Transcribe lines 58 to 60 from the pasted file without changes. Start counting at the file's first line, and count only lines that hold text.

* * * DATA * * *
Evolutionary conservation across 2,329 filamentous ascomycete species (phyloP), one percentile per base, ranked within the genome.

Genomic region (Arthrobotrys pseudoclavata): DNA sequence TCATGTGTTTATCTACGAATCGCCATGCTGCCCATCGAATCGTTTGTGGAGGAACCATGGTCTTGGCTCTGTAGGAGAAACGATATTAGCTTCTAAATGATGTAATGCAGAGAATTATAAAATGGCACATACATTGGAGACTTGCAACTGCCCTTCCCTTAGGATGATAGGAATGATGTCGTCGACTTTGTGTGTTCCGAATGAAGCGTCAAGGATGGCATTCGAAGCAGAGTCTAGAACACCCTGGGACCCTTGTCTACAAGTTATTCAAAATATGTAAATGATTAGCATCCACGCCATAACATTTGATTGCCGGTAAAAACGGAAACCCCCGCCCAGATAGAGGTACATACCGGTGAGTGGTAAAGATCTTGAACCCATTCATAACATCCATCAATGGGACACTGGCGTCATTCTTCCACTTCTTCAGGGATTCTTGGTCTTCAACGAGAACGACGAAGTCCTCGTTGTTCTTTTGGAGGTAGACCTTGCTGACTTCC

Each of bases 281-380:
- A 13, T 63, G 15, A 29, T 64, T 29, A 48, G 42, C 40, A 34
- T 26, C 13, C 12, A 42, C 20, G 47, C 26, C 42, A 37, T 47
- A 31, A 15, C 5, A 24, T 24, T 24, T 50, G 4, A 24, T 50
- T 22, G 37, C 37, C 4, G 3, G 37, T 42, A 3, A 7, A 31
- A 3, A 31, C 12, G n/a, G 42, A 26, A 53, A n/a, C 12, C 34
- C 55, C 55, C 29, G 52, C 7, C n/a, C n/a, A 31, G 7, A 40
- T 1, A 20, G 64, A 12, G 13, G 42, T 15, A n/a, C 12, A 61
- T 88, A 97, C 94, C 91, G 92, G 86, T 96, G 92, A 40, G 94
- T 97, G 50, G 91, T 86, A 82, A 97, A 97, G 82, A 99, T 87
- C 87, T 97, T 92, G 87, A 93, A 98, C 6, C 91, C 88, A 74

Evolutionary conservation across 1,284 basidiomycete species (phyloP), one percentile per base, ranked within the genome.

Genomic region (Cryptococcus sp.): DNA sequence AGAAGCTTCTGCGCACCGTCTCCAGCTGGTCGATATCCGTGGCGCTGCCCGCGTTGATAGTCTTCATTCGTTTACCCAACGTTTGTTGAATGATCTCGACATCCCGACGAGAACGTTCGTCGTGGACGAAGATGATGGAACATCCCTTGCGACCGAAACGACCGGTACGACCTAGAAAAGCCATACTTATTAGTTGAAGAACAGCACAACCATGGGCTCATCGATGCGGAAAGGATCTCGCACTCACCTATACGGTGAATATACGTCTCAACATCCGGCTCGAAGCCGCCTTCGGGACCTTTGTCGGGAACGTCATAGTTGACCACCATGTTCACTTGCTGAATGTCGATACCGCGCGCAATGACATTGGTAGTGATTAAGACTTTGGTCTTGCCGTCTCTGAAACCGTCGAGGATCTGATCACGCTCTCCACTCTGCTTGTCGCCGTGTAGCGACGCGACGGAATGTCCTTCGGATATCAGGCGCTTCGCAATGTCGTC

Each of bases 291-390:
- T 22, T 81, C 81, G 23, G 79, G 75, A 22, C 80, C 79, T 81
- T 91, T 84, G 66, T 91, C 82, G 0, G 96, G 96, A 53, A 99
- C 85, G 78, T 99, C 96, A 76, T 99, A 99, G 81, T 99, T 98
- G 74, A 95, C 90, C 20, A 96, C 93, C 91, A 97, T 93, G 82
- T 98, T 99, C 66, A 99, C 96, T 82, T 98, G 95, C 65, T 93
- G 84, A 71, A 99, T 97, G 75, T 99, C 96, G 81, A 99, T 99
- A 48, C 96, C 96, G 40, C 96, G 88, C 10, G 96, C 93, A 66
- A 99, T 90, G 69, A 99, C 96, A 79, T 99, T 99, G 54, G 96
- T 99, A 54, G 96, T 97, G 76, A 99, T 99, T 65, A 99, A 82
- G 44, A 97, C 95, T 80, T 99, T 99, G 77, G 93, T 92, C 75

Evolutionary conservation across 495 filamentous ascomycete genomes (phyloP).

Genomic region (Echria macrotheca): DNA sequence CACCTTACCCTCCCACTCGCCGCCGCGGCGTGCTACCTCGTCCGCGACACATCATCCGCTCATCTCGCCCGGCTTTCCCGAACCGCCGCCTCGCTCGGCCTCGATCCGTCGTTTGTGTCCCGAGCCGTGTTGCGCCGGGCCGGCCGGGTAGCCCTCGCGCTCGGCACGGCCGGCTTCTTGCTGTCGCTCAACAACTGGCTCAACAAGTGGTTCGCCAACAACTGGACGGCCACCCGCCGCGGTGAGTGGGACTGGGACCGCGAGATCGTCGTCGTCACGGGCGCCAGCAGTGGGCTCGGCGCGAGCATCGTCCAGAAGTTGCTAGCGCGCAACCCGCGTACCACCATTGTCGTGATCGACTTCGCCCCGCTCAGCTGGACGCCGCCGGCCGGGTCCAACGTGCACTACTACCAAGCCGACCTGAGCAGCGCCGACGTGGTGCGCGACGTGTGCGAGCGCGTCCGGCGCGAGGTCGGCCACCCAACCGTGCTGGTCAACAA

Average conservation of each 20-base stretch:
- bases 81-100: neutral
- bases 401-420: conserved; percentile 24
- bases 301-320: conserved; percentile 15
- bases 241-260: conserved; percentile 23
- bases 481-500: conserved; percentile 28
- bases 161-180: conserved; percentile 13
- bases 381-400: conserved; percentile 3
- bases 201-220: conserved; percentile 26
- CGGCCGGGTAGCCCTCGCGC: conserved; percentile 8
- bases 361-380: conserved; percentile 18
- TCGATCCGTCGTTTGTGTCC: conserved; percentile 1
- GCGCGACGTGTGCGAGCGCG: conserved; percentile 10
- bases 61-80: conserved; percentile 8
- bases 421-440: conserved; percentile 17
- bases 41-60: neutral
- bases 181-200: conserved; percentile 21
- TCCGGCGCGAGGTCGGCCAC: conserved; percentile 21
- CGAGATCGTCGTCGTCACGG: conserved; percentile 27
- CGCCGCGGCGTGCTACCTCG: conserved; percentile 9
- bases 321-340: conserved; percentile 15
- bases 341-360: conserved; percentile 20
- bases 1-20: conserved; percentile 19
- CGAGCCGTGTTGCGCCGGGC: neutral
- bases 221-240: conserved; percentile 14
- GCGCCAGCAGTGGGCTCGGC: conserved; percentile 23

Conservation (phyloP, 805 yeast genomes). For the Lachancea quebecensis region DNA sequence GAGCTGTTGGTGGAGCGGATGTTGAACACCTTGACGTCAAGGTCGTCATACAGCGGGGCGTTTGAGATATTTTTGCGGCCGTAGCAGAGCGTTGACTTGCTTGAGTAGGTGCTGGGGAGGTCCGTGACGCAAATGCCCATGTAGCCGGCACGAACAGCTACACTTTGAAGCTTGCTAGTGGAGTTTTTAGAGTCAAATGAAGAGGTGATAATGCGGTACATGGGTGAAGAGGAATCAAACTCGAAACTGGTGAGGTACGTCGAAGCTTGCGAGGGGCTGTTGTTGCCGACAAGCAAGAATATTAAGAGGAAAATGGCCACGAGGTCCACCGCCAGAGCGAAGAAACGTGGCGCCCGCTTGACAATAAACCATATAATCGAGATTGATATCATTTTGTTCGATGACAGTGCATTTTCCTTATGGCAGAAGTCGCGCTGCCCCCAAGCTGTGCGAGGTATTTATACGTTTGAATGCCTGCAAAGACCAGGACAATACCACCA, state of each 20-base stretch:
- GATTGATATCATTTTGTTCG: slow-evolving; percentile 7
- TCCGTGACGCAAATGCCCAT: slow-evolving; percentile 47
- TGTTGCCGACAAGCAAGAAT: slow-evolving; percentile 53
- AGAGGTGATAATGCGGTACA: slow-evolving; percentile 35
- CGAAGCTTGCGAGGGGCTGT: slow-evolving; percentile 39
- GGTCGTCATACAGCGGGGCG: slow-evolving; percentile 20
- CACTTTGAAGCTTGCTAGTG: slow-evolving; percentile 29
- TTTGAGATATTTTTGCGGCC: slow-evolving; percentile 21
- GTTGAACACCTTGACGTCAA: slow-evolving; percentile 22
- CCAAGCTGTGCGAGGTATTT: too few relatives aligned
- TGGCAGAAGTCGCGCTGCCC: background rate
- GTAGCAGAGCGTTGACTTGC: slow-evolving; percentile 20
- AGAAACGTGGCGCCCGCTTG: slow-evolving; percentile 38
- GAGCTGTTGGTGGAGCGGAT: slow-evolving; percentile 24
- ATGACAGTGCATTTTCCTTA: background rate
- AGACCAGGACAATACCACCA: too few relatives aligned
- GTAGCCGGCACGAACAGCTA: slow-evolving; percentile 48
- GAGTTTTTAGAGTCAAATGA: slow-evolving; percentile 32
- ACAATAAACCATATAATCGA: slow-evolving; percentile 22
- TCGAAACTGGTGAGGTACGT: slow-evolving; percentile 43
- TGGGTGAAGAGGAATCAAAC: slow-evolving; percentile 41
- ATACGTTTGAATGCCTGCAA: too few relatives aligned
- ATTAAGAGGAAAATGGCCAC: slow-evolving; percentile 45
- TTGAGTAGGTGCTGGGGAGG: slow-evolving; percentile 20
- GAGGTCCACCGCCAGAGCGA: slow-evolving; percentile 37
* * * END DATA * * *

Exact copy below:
- TGTTGCCGACAAGCAAGAAT: slow-evolving; percentile 53
- AGAGGTGATAATGCGGTACA: slow-evolving; percentile 35
- CGAAGCTTGCGAGGGGCTGT: slow-evolving; percentile 39